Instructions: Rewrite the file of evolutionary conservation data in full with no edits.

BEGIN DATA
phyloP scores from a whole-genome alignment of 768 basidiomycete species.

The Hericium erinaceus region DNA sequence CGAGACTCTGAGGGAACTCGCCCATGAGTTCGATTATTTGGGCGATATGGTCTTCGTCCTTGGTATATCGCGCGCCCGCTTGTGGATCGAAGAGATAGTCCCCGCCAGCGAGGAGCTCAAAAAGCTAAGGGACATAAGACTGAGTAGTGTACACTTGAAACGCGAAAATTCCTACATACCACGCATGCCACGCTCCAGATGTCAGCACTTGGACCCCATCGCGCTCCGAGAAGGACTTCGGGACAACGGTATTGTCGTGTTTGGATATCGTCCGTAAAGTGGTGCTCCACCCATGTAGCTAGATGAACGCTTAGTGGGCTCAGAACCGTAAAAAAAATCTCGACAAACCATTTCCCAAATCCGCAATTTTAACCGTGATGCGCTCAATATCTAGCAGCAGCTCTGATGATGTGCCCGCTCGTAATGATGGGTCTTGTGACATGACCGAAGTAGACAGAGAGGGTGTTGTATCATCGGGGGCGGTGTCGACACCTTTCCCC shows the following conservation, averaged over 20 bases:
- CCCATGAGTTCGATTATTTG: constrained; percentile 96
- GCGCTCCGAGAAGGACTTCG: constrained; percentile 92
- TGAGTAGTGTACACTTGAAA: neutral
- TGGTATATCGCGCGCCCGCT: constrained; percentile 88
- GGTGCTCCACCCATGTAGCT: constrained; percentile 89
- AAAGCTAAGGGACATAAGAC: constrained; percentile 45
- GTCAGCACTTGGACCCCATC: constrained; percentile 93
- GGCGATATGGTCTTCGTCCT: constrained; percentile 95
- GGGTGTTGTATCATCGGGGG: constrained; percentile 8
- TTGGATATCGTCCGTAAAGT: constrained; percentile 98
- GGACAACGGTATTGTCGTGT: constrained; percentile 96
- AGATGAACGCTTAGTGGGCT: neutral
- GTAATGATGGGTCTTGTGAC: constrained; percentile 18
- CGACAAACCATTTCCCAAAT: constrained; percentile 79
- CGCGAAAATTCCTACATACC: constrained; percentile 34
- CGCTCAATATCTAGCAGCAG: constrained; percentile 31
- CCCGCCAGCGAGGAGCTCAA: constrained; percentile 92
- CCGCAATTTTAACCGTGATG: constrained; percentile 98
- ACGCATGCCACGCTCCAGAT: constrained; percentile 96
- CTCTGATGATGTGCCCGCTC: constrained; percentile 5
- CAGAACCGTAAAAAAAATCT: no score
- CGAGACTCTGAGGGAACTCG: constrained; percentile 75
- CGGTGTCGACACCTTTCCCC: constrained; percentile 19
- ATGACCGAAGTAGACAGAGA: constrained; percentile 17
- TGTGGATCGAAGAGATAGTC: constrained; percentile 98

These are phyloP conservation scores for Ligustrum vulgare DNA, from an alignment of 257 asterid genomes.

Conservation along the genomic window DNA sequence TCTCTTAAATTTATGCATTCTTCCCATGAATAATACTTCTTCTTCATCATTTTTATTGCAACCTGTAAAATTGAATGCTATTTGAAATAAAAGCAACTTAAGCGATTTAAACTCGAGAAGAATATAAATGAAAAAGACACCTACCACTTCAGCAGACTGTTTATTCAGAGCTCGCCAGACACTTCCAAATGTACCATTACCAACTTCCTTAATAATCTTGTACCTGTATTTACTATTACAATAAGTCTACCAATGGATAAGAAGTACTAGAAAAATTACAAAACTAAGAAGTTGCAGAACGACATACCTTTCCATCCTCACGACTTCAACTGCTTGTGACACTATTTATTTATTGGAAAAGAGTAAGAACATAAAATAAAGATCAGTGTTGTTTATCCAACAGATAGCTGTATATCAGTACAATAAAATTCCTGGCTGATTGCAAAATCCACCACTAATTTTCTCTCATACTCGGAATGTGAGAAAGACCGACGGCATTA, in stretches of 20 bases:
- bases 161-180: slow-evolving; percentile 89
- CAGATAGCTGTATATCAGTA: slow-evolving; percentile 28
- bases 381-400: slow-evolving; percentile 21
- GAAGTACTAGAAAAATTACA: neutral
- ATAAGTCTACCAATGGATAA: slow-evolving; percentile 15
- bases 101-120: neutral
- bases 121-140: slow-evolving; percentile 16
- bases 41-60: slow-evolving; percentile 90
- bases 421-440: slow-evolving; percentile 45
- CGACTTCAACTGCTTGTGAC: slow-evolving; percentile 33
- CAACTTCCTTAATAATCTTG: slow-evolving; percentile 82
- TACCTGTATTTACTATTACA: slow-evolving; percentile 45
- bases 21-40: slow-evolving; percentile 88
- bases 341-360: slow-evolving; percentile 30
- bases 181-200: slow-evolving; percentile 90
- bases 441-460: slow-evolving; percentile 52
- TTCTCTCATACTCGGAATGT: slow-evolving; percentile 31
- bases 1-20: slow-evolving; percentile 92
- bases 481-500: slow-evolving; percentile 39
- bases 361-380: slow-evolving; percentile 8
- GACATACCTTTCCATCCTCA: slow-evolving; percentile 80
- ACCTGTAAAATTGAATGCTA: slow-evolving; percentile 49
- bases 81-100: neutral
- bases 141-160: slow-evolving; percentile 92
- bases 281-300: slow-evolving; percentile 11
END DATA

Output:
phyloP scores from a whole-genome alignment of 768 basidiomycete species.

The Hericium erinaceus region DNA sequence CGAGACTCTGAGGGAACTCGCCCATGAGTTCGATTATTTGGGCGATATGGTCTTCGTCCTTGGTATATCGCGCGCCCGCTTGTGGATCGAAGAGATAGTCCCCGCCAGCGAGGAGCTCAAAAAGCTAAGGGACATAAGACTGAGTAGTGTACACTTGAAACGCGAAAATTCCTACATACCACGCATGCCACGCTCCAGATGTCAGCACTTGGACCCCATCGCGCTCCGAGAAGGACTTCGGGACAACGGTATTGTCGTGTTTGGATATCGTCCGTAAAGTGGTGCTCCACCCATGTAGCTAGATGAACGCTTAGTGGGCTCAGAACCGTAAAAAAAATCTCGACAAACCATTTCCCAAATCCGCAATTTTAACCGTGATGCGCTCAATATCTAGCAGCAGCTCTGATGATGTGCCCGCTCGTAATGATGGGTCTTGTGACATGACCGAAGTAGACAGAGAGGGTGTTGTATCATCGGGGGCGGTGTCGACACCTTTCCCC shows the following conservation, averaged over 20 bases:
- CCCATGAGTTCGATTATTTG: constrained; percentile 96
- GCGCTCCGAGAAGGACTTCG: constrained; percentile 92
- TGAGTAGTGTACACTTGAAA: neutral
- TGGTATATCGCGCGCCCGCT: constrained; percentile 88
- GGTGCTCCACCCATGTAGCT: constrained; percentile 89
- AAAGCTAAGGGACATAAGAC: constrained; percentile 45
- GTCAGCACTTGGACCCCATC: constrained; percentile 93
- GGCGATATGGTCTTCGTCCT: constrained; percentile 95
- GGGTGTTGTATCATCGGGGG: constrained; percentile 8
- TTGGATATCGTCCGTAAAGT: constrained; percentile 98
- GGACAACGGTATTGTCGTGT: constrained; percentile 96
- AGATGAACGCTTAGTGGGCT: neutral
- GTAATGATGGGTCTTGTGAC: constrained; percentile 18
- CGACAAACCATTTCCCAAAT: constrained; percentile 79
- CGCGAAAATTCCTACATACC: constrained; percentile 34
- CGCTCAATATCTAGCAGCAG: constrained; percentile 31
- CCCGCCAGCGAGGAGCTCAA: constrained; percentile 92
- CCGCAATTTTAACCGTGATG: constrained; percentile 98
- ACGCATGCCACGCTCCAGAT: constrained; percentile 96
- CTCTGATGATGTGCCCGCTC: constrained; percentile 5
- CAGAACCGTAAAAAAAATCT: no score
- CGAGACTCTGAGGGAACTCG: constrained; percentile 75
- CGGTGTCGACACCTTTCCCC: constrained; percentile 19
- ATGACCGAAGTAGACAGAGA: constrained; percentile 17
- TGTGGATCGAAGAGATAGTC: constrained; percentile 98

These are phyloP conservation scores for Ligustrum vulgare DNA, from an alignment of 257 asterid genomes.

Conservation along the genomic window DNA sequence TCTCTTAAATTTATGCATTCTTCCCATGAATAATACTTCTTCTTCATCATTTTTATTGCAACCTGTAAAATTGAATGCTATTTGAAATAAAAGCAACTTAAGCGATTTAAACTCGAGAAGAATATAAATGAAAAAGACACCTACCACTTCAGCAGACTGTTTATTCAGAGCTCGCCAGACACTTCCAAATGTACCATTACCAACTTCCTTAATAATCTTGTACCTGTATTTACTATTACAATAAGTCTACCAATGGATAAGAAGTACTAGAAAAATTACAAAACTAAGAAGTTGCAGAACGACATACCTTTCCATCCTCACGACTTCAACTGCTTGTGACACTATTTATTTATTGGAAAAGAGTAAGAACATAAAATAAAGATCAGTGTTGTTTATCCAACAGATAGCTGTATATCAGTACAATAAAATTCCTGGCTGATTGCAAAATCCACCACTAATTTTCTCTCATACTCGGAATGTGAGAAAGACCGACGGCATTA, in stretches of 20 bases:
- bases 161-180: slow-evolving; percentile 89
- CAGATAGCTGTATATCAGTA: slow-evolving; percentile 28
- bases 381-400: slow-evolving; percentile 21
- GAAGTACTAGAAAAATTACA: neutral
- ATAAGTCTACCAATGGATAA: slow-evolving; percentile 15
- bases 101-120: neutral
- bases 121-140: slow-evolving; percentile 16
- bases 41-60: slow-evolving; percentile 90
- bases 421-440: slow-evolving; percentile 45
- CGACTTCAACTGCTTGTGAC: slow-evolving; percentile 33
- CAACTTCCTTAATAATCTTG: slow-evolving; percentile 82
- TACCTGTATTTACTATTACA: slow-evolving; percentile 45
- bases 21-40: slow-evolving; percentile 88
- bases 341-360: slow-evolving; percentile 30
- bases 181-200: slow-evolving; percentile 90
- bases 441-460: slow-evolving; percentile 52
- TTCTCTCATACTCGGAATGT: slow-evolving; percentile 31
- bases 1-20: slow-evolving; percentile 92
- bases 481-500: slow-evolving; percentile 39
- bases 361-380: slow-evolving; percentile 8
- GACATACCTTTCCATCCTCA: slow-evolving; percentile 80
- ACCTGTAAAATTGAATGCTA: slow-evolving; percentile 49
- bases 81-100: neutral
- bases 141-160: slow-evolving; percentile 92
- bases 281-300: slow-evolving; percentile 11